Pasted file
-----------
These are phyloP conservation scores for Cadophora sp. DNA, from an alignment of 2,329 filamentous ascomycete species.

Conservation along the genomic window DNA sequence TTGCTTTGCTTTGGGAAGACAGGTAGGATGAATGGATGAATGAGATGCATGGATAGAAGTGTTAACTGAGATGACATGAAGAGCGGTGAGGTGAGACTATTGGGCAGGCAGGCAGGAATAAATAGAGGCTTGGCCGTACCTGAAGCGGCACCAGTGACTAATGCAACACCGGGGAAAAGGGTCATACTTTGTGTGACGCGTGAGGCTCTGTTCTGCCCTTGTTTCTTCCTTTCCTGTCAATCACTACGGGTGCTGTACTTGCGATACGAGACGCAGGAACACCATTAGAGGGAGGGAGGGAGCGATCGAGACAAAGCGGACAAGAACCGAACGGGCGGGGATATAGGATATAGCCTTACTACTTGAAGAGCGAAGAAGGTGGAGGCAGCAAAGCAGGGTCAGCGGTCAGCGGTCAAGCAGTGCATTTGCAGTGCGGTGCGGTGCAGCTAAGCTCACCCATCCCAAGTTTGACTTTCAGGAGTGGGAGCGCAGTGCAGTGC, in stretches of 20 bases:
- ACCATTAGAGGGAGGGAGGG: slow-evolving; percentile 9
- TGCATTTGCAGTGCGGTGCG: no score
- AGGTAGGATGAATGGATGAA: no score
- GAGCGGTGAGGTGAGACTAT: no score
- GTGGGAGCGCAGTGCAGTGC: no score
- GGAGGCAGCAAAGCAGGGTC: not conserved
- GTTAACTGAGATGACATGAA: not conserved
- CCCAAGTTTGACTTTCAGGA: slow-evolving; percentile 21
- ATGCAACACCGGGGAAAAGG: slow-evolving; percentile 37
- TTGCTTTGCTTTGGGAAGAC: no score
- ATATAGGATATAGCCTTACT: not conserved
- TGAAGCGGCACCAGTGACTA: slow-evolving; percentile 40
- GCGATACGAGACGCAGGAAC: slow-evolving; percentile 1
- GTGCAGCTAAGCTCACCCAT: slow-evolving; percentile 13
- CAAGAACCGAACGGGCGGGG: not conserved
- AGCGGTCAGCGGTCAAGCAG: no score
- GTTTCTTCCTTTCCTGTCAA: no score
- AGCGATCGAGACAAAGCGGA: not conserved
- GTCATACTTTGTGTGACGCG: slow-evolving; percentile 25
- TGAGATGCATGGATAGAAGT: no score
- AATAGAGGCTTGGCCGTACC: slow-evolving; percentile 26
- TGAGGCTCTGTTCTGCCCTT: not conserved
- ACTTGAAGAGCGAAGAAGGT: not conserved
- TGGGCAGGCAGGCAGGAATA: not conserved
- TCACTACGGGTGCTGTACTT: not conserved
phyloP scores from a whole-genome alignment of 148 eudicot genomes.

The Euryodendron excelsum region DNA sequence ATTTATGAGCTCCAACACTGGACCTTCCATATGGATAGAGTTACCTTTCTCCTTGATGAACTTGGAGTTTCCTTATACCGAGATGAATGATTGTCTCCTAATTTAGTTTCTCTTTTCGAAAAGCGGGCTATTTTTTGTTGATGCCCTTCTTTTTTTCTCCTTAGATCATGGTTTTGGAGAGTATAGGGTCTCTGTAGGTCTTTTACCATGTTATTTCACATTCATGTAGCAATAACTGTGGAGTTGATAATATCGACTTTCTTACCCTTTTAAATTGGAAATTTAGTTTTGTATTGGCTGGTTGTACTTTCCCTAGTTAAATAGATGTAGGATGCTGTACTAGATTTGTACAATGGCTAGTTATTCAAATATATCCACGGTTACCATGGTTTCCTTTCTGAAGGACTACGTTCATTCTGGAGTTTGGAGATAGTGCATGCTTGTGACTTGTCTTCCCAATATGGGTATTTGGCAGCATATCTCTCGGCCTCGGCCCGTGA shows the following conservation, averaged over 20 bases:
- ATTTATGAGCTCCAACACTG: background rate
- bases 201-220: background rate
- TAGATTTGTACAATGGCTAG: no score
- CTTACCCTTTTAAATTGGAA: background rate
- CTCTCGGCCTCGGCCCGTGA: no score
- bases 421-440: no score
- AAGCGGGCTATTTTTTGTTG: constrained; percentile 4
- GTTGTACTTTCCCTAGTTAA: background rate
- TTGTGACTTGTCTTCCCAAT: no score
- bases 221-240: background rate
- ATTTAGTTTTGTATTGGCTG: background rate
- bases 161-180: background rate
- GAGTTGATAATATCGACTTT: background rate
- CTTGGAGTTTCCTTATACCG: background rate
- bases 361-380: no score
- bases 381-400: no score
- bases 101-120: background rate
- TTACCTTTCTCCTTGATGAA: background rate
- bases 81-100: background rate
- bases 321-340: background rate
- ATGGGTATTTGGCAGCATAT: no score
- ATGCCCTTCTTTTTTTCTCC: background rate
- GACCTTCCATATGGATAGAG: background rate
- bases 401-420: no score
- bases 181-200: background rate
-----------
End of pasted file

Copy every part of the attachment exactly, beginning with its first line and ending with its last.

These are phyloP conservation scores for Cadophora sp. DNA, from an alignment of 2,329 filamentous ascomycete species.

Conservation along the genomic window DNA sequence TTGCTTTGCTTTGGGAAGACAGGTAGGATGAATGGATGAATGAGATGCATGGATAGAAGTGTTAACTGAGATGACATGAAGAGCGGTGAGGTGAGACTATTGGGCAGGCAGGCAGGAATAAATAGAGGCTTGGCCGTACCTGAAGCGGCACCAGTGACTAATGCAACACCGGGGAAAAGGGTCATACTTTGTGTGACGCGTGAGGCTCTGTTCTGCCCTTGTTTCTTCCTTTCCTGTCAATCACTACGGGTGCTGTACTTGCGATACGAGACGCAGGAACACCATTAGAGGGAGGGAGGGAGCGATCGAGACAAAGCGGACAAGAACCGAACGGGCGGGGATATAGGATATAGCCTTACTACTTGAAGAGCGAAGAAGGTGGAGGCAGCAAAGCAGGGTCAGCGGTCAGCGGTCAAGCAGTGCATTTGCAGTGCGGTGCGGTGCAGCTAAGCTCACCCATCCCAAGTTTGACTTTCAGGAGTGGGAGCGCAGTGCAGTGC, in stretches of 20 bases:
- ACCATTAGAGGGAGGGAGGG: slow-evolving; percentile 9
- TGCATTTGCAGTGCGGTGCG: no score
- AGGTAGGATGAATGGATGAA: no score
- GAGCGGTGAGGTGAGACTAT: no score
- GTGGGAGCGCAGTGCAGTGC: no score
- GGAGGCAGCAAAGCAGGGTC: not conserved
- GTTAACTGAGATGACATGAA: not conserved
- CCCAAGTTTGACTTTCAGGA: slow-evolving; percentile 21
- ATGCAACACCGGGGAAAAGG: slow-evolving; percentile 37
- TTGCTTTGCTTTGGGAAGAC: no score
- ATATAGGATATAGCCTTACT: not conserved
- TGAAGCGGCACCAGTGACTA: slow-evolving; percentile 40
- GCGATACGAGACGCAGGAAC: slow-evolving; percentile 1
- GTGCAGCTAAGCTCACCCAT: slow-evolving; percentile 13
- CAAGAACCGAACGGGCGGGG: not conserved
- AGCGGTCAGCGGTCAAGCAG: no score
- GTTTCTTCCTTTCCTGTCAA: no score
- AGCGATCGAGACAAAGCGGA: not conserved
- GTCATACTTTGTGTGACGCG: slow-evolving; percentile 25
- TGAGATGCATGGATAGAAGT: no score
- AATAGAGGCTTGGCCGTACC: slow-evolving; percentile 26
- TGAGGCTCTGTTCTGCCCTT: not conserved
- ACTTGAAGAGCGAAGAAGGT: not conserved
- TGGGCAGGCAGGCAGGAATA: not conserved
- TCACTACGGGTGCTGTACTT: not conserved
phyloP scores from a whole-genome alignment of 148 eudicot genomes.

The Euryodendron excelsum region DNA sequence ATTTATGAGCTCCAACACTGGACCTTCCATATGGATAGAGTTACCTTTCTCCTTGATGAACTTGGAGTTTCCTTATACCGAGATGAATGATTGTCTCCTAATTTAGTTTCTCTTTTCGAAAAGCGGGCTATTTTTTGTTGATGCCCTTCTTTTTTTCTCCTTAGATCATGGTTTTGGAGAGTATAGGGTCTCTGTAGGTCTTTTACCATGTTATTTCACATTCATGTAGCAATAACTGTGGAGTTGATAATATCGACTTTCTTACCCTTTTAAATTGGAAATTTAGTTTTGTATTGGCTGGTTGTACTTTCCCTAGTTAAATAGATGTAGGATGCTGTACTAGATTTGTACAATGGCTAGTTATTCAAATATATCCACGGTTACCATGGTTTCCTTTCTGAAGGACTACGTTCATTCTGGAGTTTGGAGATAGTGCATGCTTGTGACTTGTCTTCCCAATATGGGTATTTGGCAGCATATCTCTCGGCCTCGGCCCGTGA shows the following conservation, averaged over 20 bases:
- ATTTATGAGCTCCAACACTG: background rate
- bases 201-220: background rate
- TAGATTTGTACAATGGCTAG: no score
- CTTACCCTTTTAAATTGGAA: background rate
- CTCTCGGCCTCGGCCCGTGA: no score
- bases 421-440: no score
- AAGCGGGCTATTTTTTGTTG: constrained; percentile 4
- GTTGTACTTTCCCTAGTTAA: background rate
- TTGTGACTTGTCTTCCCAAT: no score
- bases 221-240: background rate
- ATTTAGTTTTGTATTGGCTG: background rate
- bases 161-180: background rate
- GAGTTGATAATATCGACTTT: background rate
- CTTGGAGTTTCCTTATACCG: background rate
- bases 361-380: no score
- bases 381-400: no score
- bases 101-120: background rate
- TTACCTTTCTCCTTGATGAA: background rate
- bases 81-100: background rate
- bases 321-340: background rate
- ATGGGTATTTGGCAGCATAT: no score
- ATGCCCTTCTTTTTTTCTCC: background rate
- GACCTTCCATATGGATAGAG: background rate
- bases 401-420: no score
- bases 181-200: background rate